With all due respect, all parents with a child between the ages of 2 and 4 know of the “Obsessive Compulsive Disorder” that consumes their child 😂. The same movie, same Youtube channel are watched relentlessly. The same song is to be heard, the same dress to be worn ad nauseum. Curiously, a diagnosed “disorder” literally translates to a “lack of order.” It should come as no surprise, then, that their “OCD” is simply an innate and logical need for order.
At this age, these elfins are masters of observation and incessant defiers of demand. For that reason, we might find that showing them versus telling them is healthier, and that guiding versus teaching them is the most efficient way to produce positive results. In doing so, we help them relax into their inner order, so that they can feel equipped and confident to conquer their environment. What appears to be “OCD” is just their natural proclivity to establish order out of chaos, in order to better manage themselves.
Helping them establish order, however, can be expressed in different ways, and treating our children in a militaristic manner is not the kind of orderliness intended. By using a more organic approach, we allow them to be open to the experience and to tune into their own inner voices. Order needs to be in their environment, and not a regimented treatment imposed on them.
So what exactly are some ways we can set the tone for them?
Toys and Books. We can help them in their need to establish order by providing shelves in which they can neatly put away their toys and books at the end of their day. Baskets are “chaotic” and don’t work in the same way, as everything is jumbled up. Shelves, on the other hand, are neat and tidy and give visual comfort. With shelves, they can actually see everything, which comes in handy when trying to retrieve what they are looking for and when it’s time to clean up. Order is maintained as each toy and book has a specific place. And in this way, they won’t compulsively resort to just one book or one toy as they can see and choose from a whole display.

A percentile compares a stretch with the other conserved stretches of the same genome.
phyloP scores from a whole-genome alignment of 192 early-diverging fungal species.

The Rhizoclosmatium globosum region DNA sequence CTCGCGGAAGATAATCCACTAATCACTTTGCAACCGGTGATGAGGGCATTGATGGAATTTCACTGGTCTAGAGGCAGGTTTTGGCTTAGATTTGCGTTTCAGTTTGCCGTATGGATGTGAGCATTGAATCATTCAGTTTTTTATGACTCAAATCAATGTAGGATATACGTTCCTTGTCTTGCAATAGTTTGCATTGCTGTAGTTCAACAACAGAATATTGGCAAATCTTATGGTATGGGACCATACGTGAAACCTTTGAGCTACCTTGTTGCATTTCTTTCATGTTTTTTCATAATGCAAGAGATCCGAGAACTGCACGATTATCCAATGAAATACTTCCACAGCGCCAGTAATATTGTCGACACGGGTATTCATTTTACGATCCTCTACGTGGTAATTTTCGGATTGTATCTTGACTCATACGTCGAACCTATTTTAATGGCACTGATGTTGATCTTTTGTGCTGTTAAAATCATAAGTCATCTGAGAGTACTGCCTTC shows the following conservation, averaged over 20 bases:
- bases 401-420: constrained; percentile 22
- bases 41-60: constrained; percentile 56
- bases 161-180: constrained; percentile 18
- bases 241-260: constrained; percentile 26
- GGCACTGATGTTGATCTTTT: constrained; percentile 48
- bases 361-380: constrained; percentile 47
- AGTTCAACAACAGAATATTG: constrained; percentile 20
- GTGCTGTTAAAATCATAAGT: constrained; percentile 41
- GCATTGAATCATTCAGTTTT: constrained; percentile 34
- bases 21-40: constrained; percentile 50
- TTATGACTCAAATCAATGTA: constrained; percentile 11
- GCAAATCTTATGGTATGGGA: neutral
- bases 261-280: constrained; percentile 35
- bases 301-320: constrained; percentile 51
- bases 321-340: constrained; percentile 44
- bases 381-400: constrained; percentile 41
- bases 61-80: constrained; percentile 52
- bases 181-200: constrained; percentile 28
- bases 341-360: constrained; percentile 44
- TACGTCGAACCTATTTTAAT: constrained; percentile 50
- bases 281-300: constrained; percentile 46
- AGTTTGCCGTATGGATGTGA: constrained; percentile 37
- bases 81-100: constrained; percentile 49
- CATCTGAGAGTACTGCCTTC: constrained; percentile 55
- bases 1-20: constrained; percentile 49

Clothes. Order is fundamental with clothing. Instead of choosing their clothes for them, it’s necessary to engage and converse with them about what they like to wear, making sure their clothes are always visible, clean, neat and orderly. It is important to avoid overwhelming them with too many clothes, as they might likely want to revert to the same few pieces they’re familiar with. If some clothes are not being worn, it may be best to store or give them away. The best we can do is to give them the time to move through their “obsessions” so that they don’t have to defend them.
Food. Kids prefer pizza, chips, cookies and ice cream (just as any adult). So how do we get them more “obsessive” about broccoli and fish? If we converse about what they or we are all eating together, we engage their curiosity in a healthier way and allow them to open up to new foods. Serving them small amounts in small varieties and allowing them to lead—eat at their own pace and pick and choose as they wish—is key. What we want to avoid is demanding. Every time we focus on what our children are doing or not doing, we are giving them reason to oppose and challenge us (and more reason to be OCD.)
Movies, songs, youtube channels. The same goes for all of the above. Engaging with them about why they like a particular song or character allows them to practice their reasoning and communication skills. In this way, we can gently introduce a new film or tune by drawing similarities, telling them why we think they might fancy them, and finally asking their esteemed opinion.